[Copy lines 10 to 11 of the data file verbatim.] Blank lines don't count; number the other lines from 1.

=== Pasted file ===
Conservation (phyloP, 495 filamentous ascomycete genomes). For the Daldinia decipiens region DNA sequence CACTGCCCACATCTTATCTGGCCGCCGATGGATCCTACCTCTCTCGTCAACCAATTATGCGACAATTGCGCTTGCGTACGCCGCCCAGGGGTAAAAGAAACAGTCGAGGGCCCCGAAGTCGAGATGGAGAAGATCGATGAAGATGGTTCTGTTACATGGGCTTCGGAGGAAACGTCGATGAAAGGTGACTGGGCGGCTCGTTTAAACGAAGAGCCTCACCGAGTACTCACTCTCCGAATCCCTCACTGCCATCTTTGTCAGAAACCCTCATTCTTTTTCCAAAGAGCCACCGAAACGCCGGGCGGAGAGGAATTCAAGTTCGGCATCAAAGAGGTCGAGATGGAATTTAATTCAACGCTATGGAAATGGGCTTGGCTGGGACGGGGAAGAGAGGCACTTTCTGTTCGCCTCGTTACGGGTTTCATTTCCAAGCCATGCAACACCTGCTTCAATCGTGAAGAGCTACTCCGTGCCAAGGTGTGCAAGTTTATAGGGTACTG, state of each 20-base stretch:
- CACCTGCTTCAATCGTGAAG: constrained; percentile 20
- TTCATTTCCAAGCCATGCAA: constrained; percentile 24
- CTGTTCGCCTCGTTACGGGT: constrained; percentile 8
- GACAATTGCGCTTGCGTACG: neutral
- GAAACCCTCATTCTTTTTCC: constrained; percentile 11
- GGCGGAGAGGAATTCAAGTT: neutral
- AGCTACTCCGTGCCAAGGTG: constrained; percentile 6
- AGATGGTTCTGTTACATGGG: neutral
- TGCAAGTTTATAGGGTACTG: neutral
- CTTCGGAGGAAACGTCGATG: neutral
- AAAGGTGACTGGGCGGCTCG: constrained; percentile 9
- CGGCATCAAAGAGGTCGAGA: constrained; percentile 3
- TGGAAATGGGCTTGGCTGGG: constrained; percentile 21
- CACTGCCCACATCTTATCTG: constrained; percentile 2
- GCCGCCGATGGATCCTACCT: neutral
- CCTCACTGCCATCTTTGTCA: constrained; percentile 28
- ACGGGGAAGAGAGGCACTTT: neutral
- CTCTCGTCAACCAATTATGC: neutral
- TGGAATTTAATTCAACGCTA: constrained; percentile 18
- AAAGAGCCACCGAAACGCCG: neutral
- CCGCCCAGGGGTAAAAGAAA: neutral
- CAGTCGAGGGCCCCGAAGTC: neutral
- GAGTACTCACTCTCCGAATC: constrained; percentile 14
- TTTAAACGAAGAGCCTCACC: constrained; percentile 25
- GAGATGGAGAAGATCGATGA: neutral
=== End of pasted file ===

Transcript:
- TGCAAGTTTATAGGGTACTG: neutral
- CTTCGGAGGAAACGTCGATG: neutral